Kirkuk (AsiaNews) – In the last two days attacks by suicide bombers and car bombs have sown death and destruction among the civilian population and targeted government and other political leaders. But there are also signs of hope, people who do not want to give in to the logic of violence perpetrated by terrorists.
Today at noon in the Sunni al-Rashid Mosque in Domez, Iraqi Kurdistan, more than 250 religious leaders, Sunnis, Shiites, Kurdish and Turkmen, as well as a ten-member Christian delegation led Mgr Louis Sako, archbishop of Kirkuk, held a joint prayer “to promote peace and end the violence” in the country.
The initiative came from Imam Ali Iman, head of the local Sunni community, who called upon the leaders of the various faiths and ethnic groups in the region “to pray for peace and stability’ in Kirkuk and across Iraq.
During the ceremony the spiritual leaders of the various communities prayed for the victims of last month’s attacks.
This is a strong signal that reiterates a desire to work together for “the good” of the country and “isolate the terrorist cells that want to sow death and destruction.”
Tuesday, August 19, 2008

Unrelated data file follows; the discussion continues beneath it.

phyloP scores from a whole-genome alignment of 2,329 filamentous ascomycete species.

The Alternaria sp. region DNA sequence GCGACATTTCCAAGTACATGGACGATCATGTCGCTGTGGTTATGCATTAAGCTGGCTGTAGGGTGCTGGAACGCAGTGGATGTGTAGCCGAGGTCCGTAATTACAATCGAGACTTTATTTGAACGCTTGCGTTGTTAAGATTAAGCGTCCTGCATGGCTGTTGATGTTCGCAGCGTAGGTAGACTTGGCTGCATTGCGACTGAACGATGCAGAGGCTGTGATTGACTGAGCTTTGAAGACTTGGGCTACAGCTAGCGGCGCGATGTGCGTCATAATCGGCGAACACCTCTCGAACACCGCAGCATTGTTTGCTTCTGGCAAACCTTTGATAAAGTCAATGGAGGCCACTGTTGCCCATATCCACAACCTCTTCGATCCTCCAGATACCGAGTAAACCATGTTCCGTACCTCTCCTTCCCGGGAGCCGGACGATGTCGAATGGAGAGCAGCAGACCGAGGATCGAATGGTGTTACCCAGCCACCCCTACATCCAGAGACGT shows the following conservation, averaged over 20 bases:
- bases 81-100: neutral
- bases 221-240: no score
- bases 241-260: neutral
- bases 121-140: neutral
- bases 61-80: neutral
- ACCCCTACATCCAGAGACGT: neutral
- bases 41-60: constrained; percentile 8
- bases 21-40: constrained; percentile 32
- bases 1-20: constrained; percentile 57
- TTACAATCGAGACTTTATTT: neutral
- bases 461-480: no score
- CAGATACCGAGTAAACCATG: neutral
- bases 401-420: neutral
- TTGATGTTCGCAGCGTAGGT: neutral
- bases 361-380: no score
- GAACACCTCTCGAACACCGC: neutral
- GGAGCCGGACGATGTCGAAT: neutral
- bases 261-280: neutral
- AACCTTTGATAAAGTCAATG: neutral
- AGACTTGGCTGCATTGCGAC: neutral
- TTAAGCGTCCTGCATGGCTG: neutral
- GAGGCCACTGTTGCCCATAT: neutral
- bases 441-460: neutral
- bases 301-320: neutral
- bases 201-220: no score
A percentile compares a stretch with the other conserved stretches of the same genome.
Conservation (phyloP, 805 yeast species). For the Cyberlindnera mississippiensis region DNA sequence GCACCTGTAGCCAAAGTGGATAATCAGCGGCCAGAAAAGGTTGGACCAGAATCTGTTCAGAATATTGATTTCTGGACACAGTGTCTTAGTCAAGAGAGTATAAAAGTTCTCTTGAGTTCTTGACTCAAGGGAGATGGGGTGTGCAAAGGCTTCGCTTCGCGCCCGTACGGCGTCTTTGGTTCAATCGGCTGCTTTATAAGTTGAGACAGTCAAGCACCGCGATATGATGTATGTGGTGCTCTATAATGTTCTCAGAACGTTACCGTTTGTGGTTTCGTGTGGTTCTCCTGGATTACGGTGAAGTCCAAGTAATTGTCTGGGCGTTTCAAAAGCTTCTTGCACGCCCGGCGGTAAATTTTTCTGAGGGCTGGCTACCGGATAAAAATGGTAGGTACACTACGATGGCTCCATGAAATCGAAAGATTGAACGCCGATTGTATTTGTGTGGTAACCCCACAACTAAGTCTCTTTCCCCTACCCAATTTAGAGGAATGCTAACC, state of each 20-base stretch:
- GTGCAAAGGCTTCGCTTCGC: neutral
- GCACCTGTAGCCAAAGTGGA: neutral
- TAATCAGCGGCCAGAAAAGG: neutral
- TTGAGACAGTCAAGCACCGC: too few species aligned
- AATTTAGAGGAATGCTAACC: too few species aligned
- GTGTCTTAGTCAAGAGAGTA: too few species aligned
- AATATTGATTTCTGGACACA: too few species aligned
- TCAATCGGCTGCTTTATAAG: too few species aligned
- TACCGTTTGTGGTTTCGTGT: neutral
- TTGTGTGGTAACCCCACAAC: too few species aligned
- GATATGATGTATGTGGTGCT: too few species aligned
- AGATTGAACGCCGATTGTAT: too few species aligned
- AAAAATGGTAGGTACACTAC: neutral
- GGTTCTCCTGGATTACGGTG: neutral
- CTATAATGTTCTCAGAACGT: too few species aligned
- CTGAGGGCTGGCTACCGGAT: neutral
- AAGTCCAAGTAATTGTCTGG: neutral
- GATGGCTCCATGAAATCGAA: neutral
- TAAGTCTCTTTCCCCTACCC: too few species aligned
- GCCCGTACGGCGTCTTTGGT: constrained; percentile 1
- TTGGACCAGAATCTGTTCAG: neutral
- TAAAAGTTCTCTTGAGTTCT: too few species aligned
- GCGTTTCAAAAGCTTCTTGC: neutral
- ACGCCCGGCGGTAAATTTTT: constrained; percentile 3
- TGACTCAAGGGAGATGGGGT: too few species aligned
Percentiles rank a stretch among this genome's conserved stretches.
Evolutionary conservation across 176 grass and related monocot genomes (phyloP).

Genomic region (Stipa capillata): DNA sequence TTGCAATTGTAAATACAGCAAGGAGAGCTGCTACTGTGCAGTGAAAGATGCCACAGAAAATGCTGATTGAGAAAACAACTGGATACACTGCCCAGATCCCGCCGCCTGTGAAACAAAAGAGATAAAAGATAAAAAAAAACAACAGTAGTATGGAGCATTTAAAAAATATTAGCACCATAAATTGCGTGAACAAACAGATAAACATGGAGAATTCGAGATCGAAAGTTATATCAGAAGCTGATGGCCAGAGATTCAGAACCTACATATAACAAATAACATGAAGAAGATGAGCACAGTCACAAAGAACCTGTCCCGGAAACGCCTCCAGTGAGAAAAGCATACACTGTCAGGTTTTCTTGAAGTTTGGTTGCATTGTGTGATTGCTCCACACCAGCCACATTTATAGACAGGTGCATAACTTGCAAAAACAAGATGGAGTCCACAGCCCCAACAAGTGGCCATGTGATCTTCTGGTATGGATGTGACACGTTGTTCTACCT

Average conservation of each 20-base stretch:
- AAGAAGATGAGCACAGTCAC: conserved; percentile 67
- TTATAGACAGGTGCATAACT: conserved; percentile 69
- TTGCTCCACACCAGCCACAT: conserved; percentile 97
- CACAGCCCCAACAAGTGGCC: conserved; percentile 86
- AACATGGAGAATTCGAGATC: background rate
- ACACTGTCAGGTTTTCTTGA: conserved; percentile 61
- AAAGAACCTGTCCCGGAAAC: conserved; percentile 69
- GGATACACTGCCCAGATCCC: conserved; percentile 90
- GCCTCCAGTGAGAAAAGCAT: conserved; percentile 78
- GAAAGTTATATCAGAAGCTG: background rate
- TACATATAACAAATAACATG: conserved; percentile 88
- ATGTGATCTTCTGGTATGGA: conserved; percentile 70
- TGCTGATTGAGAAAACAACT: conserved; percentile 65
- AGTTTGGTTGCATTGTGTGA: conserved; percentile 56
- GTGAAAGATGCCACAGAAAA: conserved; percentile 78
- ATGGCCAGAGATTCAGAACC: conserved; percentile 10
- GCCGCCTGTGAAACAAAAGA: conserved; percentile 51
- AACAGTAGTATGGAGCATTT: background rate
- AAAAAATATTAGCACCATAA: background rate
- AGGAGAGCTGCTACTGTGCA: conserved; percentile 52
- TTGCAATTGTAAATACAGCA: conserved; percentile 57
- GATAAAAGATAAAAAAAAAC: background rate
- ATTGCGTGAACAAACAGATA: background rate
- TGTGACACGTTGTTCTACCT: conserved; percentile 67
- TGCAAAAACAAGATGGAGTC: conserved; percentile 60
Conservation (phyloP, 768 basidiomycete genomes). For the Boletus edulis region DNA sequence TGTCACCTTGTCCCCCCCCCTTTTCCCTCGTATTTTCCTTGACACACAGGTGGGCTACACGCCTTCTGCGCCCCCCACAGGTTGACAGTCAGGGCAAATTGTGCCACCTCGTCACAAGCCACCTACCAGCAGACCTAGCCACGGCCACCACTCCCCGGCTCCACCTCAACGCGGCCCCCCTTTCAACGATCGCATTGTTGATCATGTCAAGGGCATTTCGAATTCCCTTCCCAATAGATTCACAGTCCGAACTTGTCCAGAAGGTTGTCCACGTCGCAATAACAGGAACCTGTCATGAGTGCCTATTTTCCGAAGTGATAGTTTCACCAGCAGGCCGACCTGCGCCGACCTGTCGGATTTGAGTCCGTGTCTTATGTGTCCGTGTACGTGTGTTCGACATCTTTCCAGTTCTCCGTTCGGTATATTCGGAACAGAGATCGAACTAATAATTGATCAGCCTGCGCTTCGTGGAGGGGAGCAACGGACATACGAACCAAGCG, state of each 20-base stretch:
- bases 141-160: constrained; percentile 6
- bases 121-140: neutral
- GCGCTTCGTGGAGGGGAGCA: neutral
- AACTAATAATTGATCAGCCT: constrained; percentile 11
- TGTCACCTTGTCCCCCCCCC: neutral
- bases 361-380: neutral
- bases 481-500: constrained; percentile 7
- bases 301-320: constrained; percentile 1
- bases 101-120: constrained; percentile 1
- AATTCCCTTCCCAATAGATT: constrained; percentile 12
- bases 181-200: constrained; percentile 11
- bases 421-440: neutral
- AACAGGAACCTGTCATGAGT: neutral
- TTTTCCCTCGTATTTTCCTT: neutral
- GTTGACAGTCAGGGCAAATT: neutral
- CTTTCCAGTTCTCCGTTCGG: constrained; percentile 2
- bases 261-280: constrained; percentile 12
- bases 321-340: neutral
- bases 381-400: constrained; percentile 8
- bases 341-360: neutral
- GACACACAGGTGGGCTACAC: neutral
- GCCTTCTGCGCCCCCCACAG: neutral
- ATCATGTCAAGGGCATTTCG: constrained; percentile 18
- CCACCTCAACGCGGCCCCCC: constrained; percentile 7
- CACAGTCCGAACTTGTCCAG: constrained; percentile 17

Posted by Christopher Blosser at 11:24 PM
Sunday, August 03, 2008
Kirkuk (AsiaNews) – Kirkuk’s top religious and political authorities visited survivors who were injured in the 28 July suicide bomb attack in which scores of others were killed. Kirkuk’s archbishop, Mgr Louis Sako, along with Muslim religious leaders, both Sunni and Shia, as well as Arab, Kurdish and Turkmen tribal leaders, went to the city’s hospital to visit the wounded and offer them some comfort.
The gesture was significant because it saw the city’s political and religious leaders show “solidarity towards the victims of the massacre,” irrespective of creed or ethnicity, and reaffirm their “condemnation of every form of violence’, whatever its source. ...
At the end of the hospital visit, the delegation met the leaders of the most important Kurdish parties, the Patriotic Union of Kurdistan (PUK) and the Kurdistan Democratic Party (KDP), as well as their Turkmen counterpart, urging all of them to work together to bring calm back to the region.
“I call on political leaders to think about the common good of the population and fight the aberrant logic of violence,” Monsignor Sako said.
The prelate also said that he hoped that all political parties “will sit together around the table to talk and discuss,” putting aside threats and extremisms because “with violence nothing is obtained,” whilst with mutual “forgiveness” it will be possible to rebuilt unity and peaceful coexistence for all.
This morning’s initiative, which the Catholic Church strongly backed, was unanimously welcomed by both Muslim religious leaders and all political parties. All local media covered it.
Posted by Christopher Blosser at 12:33 PM